Goodbye and Good Riddance

Remind me again why you are publishing the drivel of a transplant who lived in Portland for a whopping seven years ["Hotseat: X-tian Gunther, Nov. 21]? And while you're at it, remind me why I should care. Because he lost miserably to Randy Leonard, of all people? Nope. Because he was involved with Imago? Nope. Because he's "creative"? To be honest, he sounds more conflicted than creative.

And here's a newsflash for him: Those of us who have lived in this city for the majority of our lives like it. Not only do we not want to be Seattle, or your idea of a "city," as far as it being "a 1930s Paris," not only do we feel that's an impossibly stupid analogy, we don't want it to be Paris. It's Portland.

Sure, there are things we could change for the better, but if we have a problem in this town it's "creative" out-of-towners who swoop in trying to construct it into their likenesses.

And this trash from a guy who was so unhappy with his own name he changed it: "You think you're saving the world by buying Stumptown coffee? We have Stumptown in Seattle!"

Good. One less reason for you to visit.

Brodie Lewis
Southeast Caruthers Street

What’s best for Gabriel?

The central issue surrounding the permanent placement of Gabriel Allred ["Boys in the Media Bubble," Nov. 21] is not one of culture, class, or color; it is one of attachment. Human attachment bonds form early, are enduring, and are life-shaping. They are the foundation from which children develop their sense of self and their ability to explore the world, and their disruption or severance brings not only grief but perhaps inestimable developmental consequence.

Gabriel's foster parents are the primary attachment figures he has known since being removed from the custody of his biological parents. While it may be disappointing to hear political pundits wreak havoc with his situation for their own gain, it pales in comparison to the havoc the state would create for this young boy by ripping him from the attachment figures that provide him safety and security in the world.

Kristine Munholland
North Charleston Avenue

the black and blue line

Your brief article in Murmurs on Nov. 21 regarding the $150,000 settlement in a police case requires a somewhat fuller explanation. My client, Barbara Weich, did indeed curse officer Gregory Adrien before he followed her, pulled her over, punched her in the face and broke her arm. But she did not curse him because she was "angry about the $100 ticket" for a seatbelt violation. Rather, he invited the insult by belittling her after she had pleaded with him to consider giving her a break because of her financial burdens.

Ms. Weich is not the sort of woman who makes a practice of mouthing off to the police. She is instead an artist, a gentle soul who had her own modest coffee shop where she displayed her rather extraordinary paintings. As a result of being beaten and broken, she moved to rural Idaho where she rarely encounters police, and where she struggles to regain the artistic creativity that was knocked out of her.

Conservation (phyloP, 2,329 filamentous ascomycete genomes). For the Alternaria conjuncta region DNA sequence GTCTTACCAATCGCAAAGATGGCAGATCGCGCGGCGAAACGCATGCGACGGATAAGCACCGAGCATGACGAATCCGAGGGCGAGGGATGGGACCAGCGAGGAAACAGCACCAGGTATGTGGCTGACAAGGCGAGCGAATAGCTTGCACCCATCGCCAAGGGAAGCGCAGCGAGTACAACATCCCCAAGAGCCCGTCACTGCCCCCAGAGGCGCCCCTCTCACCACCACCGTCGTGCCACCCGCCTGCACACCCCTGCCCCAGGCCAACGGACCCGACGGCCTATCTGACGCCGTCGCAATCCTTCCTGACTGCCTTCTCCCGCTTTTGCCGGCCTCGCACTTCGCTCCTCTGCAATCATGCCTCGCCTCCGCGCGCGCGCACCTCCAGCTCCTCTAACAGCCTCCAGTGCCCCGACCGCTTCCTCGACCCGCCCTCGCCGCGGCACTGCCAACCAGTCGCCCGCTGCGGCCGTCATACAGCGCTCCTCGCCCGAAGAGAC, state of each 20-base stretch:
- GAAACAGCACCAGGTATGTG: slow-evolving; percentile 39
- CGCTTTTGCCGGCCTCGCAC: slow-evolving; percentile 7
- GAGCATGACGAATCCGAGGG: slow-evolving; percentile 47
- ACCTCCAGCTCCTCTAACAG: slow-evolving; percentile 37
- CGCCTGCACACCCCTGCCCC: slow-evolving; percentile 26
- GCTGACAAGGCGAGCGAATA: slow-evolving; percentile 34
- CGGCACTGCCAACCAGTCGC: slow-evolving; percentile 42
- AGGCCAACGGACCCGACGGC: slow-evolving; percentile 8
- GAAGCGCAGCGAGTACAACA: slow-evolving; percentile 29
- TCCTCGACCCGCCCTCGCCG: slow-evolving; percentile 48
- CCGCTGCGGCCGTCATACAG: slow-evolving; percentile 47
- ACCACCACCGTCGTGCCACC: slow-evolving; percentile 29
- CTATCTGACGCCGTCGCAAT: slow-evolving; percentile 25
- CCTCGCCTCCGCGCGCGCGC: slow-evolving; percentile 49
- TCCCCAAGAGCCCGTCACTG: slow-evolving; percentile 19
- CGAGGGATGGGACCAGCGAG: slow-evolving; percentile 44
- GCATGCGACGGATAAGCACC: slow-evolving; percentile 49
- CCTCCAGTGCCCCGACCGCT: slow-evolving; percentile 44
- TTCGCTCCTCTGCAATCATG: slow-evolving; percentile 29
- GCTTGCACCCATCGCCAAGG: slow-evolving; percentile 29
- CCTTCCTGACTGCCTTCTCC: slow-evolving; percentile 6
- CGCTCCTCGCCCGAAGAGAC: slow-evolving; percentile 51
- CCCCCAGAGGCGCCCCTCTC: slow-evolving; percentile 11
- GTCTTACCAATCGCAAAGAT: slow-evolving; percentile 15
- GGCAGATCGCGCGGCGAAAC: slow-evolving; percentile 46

Gregory Kafoury
Southwest Stark Street

Welfare Monkeys

In the piece entitled "Monkey Ethics" [Nov. 21], you refer to existing "animal rights laws." There currently exist no laws granting animals rights in the United States. Animal rights, as in the animal rights movement, refers to the complete abolition of animal exploitation and the status of animals as property. The laws you mean to refer to are animal welfare laws which maintain that animals are property and seek to merely regulate the welfare of the exploited animals. PETA tends to represent a welfarist position, not one of animal rights. They often use the term "animal rights" to give themselves street cred, so it's easy to see how one could become confused.

Sara Gore

Good as Gold

I read your article of Nov. 14 titled "Curtain Call" with some trepidation. David Gold is my landlord and I have nothing but admiration, affection and respect for him and the way he does business.

While your article was not totally negative, I did not feel it gave Dave enough credit for the generous support he gave to Portland Art Center. Eight months' free rent for 10,000 square feet at 5th and Couch is no small contribution.

To run a successful nonprofit, you need a compelling mission, space to carry it out, visibility, press and organized fundraising.

Dave generously provided the space and visibility free for eight months. [Director Gavin' Shettler] and PAC agreed to the terms of the lease. Why didn't they use that time to raise the money to meet its terms?

D.R. Stussi
President, Gardner-Stussi Tool and Die
North Baltimore Avenue

Debs Drive

Regarding "Boulevard of Broken Dreams" [Nov. 21]: The one person Portland should be naming a street after is Eugene Debs, the socialist and successful lefty labor leader who spoke out against U.S. involvement in World War I and was subsequently convicted of sedition and put in prison, with the U.S. Supreme Court upholding the conviction. He put his freedom on the line and suffered for it. But, alas, Debs was a white male, and you know the rest of that story in lefty PC diversity driven Portland...and it took a conservative crook, Pres. Warren Harding, to free him for time served.

"Bear Bait"

We got some ‘splainin’ to do

It's too bad that the City could not come to a consensus on naming a street after César Chávez. I think the problem was that not enough Anglos were passionate about the legacy of the farm labor leader. I agree that a street should have been named after a Latino, but it should be someone that everyone could agree upon, someone with a little more name recognition.

That is why I submit that North Interstate Avenue, or Southwest 4th, should be re-named Desi Arnaz Boulevard. I know Lucy would have been very proud.

Marshall J. Miller
Northwest Vaughn Street